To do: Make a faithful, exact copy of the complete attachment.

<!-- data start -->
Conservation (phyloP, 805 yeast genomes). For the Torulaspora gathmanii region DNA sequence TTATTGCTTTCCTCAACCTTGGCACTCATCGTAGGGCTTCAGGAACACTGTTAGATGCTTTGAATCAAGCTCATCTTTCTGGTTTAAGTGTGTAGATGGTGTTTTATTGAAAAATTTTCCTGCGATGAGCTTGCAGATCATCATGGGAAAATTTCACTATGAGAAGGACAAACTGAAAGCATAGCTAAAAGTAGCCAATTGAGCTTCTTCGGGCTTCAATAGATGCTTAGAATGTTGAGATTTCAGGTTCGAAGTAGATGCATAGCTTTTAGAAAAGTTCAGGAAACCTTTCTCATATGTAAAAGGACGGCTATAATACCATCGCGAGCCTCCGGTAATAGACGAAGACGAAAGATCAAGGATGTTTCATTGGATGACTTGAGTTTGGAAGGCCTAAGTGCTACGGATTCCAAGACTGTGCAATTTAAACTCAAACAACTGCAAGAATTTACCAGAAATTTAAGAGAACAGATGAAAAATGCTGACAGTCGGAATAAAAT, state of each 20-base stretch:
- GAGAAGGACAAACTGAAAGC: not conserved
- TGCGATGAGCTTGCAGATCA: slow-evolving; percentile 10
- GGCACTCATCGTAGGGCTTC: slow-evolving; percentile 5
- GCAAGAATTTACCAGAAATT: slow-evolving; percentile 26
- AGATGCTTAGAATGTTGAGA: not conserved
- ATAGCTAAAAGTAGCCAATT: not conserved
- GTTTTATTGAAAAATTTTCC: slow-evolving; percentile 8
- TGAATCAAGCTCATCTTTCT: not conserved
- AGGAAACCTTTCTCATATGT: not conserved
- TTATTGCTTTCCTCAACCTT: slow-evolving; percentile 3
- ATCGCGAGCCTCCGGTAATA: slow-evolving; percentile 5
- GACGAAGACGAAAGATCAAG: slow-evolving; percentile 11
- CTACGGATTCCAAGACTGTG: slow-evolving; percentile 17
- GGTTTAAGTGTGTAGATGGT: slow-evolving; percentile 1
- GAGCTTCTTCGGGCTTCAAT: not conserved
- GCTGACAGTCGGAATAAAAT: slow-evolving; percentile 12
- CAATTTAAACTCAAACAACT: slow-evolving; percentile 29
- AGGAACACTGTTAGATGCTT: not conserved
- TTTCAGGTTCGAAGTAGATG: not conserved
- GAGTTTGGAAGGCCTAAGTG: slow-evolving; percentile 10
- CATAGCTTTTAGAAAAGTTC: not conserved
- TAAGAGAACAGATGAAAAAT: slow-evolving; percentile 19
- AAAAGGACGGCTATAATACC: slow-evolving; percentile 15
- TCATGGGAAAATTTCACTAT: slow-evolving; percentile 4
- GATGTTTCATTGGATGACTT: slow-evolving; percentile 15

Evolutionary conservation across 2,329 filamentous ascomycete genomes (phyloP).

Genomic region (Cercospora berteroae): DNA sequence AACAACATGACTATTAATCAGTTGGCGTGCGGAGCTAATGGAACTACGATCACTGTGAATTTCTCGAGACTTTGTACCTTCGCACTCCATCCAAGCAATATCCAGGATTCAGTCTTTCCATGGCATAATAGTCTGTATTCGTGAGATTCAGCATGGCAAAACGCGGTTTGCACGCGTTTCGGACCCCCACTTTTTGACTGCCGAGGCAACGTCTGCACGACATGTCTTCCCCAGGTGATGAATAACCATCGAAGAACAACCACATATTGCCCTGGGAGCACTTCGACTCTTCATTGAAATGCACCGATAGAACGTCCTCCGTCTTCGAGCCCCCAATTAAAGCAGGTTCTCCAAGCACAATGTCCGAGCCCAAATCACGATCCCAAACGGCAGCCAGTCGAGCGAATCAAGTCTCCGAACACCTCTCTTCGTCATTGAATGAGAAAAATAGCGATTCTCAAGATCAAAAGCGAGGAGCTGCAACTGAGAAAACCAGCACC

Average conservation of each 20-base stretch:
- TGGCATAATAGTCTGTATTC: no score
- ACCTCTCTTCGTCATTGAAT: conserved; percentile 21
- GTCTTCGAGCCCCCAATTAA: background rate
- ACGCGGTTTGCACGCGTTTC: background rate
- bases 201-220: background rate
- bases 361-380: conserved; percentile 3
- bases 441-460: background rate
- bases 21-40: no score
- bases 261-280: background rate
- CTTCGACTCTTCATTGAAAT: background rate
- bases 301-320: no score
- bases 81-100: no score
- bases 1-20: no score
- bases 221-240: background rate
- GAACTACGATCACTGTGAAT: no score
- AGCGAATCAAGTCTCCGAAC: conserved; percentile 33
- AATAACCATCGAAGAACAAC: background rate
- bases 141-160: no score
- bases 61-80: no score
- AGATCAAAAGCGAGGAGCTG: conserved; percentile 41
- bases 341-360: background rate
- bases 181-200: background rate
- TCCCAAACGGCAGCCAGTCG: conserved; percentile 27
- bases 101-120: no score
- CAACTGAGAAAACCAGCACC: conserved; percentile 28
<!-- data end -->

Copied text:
Conservation (phyloP, 805 yeast genomes). For the Torulaspora gathmanii region DNA sequence TTATTGCTTTCCTCAACCTTGGCACTCATCGTAGGGCTTCAGGAACACTGTTAGATGCTTTGAATCAAGCTCATCTTTCTGGTTTAAGTGTGTAGATGGTGTTTTATTGAAAAATTTTCCTGCGATGAGCTTGCAGATCATCATGGGAAAATTTCACTATGAGAAGGACAAACTGAAAGCATAGCTAAAAGTAGCCAATTGAGCTTCTTCGGGCTTCAATAGATGCTTAGAATGTTGAGATTTCAGGTTCGAAGTAGATGCATAGCTTTTAGAAAAGTTCAGGAAACCTTTCTCATATGTAAAAGGACGGCTATAATACCATCGCGAGCCTCCGGTAATAGACGAAGACGAAAGATCAAGGATGTTTCATTGGATGACTTGAGTTTGGAAGGCCTAAGTGCTACGGATTCCAAGACTGTGCAATTTAAACTCAAACAACTGCAAGAATTTACCAGAAATTTAAGAGAACAGATGAAAAATGCTGACAGTCGGAATAAAAT, state of each 20-base stretch:
- GAGAAGGACAAACTGAAAGC: not conserved
- TGCGATGAGCTTGCAGATCA: slow-evolving; percentile 10
- GGCACTCATCGTAGGGCTTC: slow-evolving; percentile 5
- GCAAGAATTTACCAGAAATT: slow-evolving; percentile 26
- AGATGCTTAGAATGTTGAGA: not conserved
- ATAGCTAAAAGTAGCCAATT: not conserved
- GTTTTATTGAAAAATTTTCC: slow-evolving; percentile 8
- TGAATCAAGCTCATCTTTCT: not conserved
- AGGAAACCTTTCTCATATGT: not conserved
- TTATTGCTTTCCTCAACCTT: slow-evolving; percentile 3
- ATCGCGAGCCTCCGGTAATA: slow-evolving; percentile 5
- GACGAAGACGAAAGATCAAG: slow-evolving; percentile 11
- CTACGGATTCCAAGACTGTG: slow-evolving; percentile 17
- GGTTTAAGTGTGTAGATGGT: slow-evolving; percentile 1
- GAGCTTCTTCGGGCTTCAAT: not conserved
- GCTGACAGTCGGAATAAAAT: slow-evolving; percentile 12
- CAATTTAAACTCAAACAACT: slow-evolving; percentile 29
- AGGAACACTGTTAGATGCTT: not conserved
- TTTCAGGTTCGAAGTAGATG: not conserved
- GAGTTTGGAAGGCCTAAGTG: slow-evolving; percentile 10
- CATAGCTTTTAGAAAAGTTC: not conserved
- TAAGAGAACAGATGAAAAAT: slow-evolving; percentile 19
- AAAAGGACGGCTATAATACC: slow-evolving; percentile 15
- TCATGGGAAAATTTCACTAT: slow-evolving; percentile 4
- GATGTTTCATTGGATGACTT: slow-evolving; percentile 15

Evolutionary conservation across 2,329 filamentous ascomycete genomes (phyloP).

Genomic region (Cercospora berteroae): DNA sequence AACAACATGACTATTAATCAGTTGGCGTGCGGAGCTAATGGAACTACGATCACTGTGAATTTCTCGAGACTTTGTACCTTCGCACTCCATCCAAGCAATATCCAGGATTCAGTCTTTCCATGGCATAATAGTCTGTATTCGTGAGATTCAGCATGGCAAAACGCGGTTTGCACGCGTTTCGGACCCCCACTTTTTGACTGCCGAGGCAACGTCTGCACGACATGTCTTCCCCAGGTGATGAATAACCATCGAAGAACAACCACATATTGCCCTGGGAGCACTTCGACTCTTCATTGAAATGCACCGATAGAACGTCCTCCGTCTTCGAGCCCCCAATTAAAGCAGGTTCTCCAAGCACAATGTCCGAGCCCAAATCACGATCCCAAACGGCAGCCAGTCGAGCGAATCAAGTCTCCGAACACCTCTCTTCGTCATTGAATGAGAAAAATAGCGATTCTCAAGATCAAAAGCGAGGAGCTGCAACTGAGAAAACCAGCACC

Average conservation of each 20-base stretch:
- TGGCATAATAGTCTGTATTC: no score
- ACCTCTCTTCGTCATTGAAT: conserved; percentile 21
- GTCTTCGAGCCCCCAATTAA: background rate
- ACGCGGTTTGCACGCGTTTC: background rate
- bases 201-220: background rate
- bases 361-380: conserved; percentile 3
- bases 441-460: background rate
- bases 21-40: no score
- bases 261-280: background rate
- CTTCGACTCTTCATTGAAAT: background rate
- bases 301-320: no score
- bases 81-100: no score
- bases 1-20: no score
- bases 221-240: background rate
- GAACTACGATCACTGTGAAT: no score
- AGCGAATCAAGTCTCCGAAC: conserved; percentile 33
- AATAACCATCGAAGAACAAC: background rate
- bases 141-160: no score
- bases 61-80: no score
- AGATCAAAAGCGAGGAGCTG: conserved; percentile 41
- bases 341-360: background rate
- bases 181-200: background rate
- TCCCAAACGGCAGCCAGTCG: conserved; percentile 27
- bases 101-120: no score
- CAACTGAGAAAACCAGCACC: conserved; percentile 28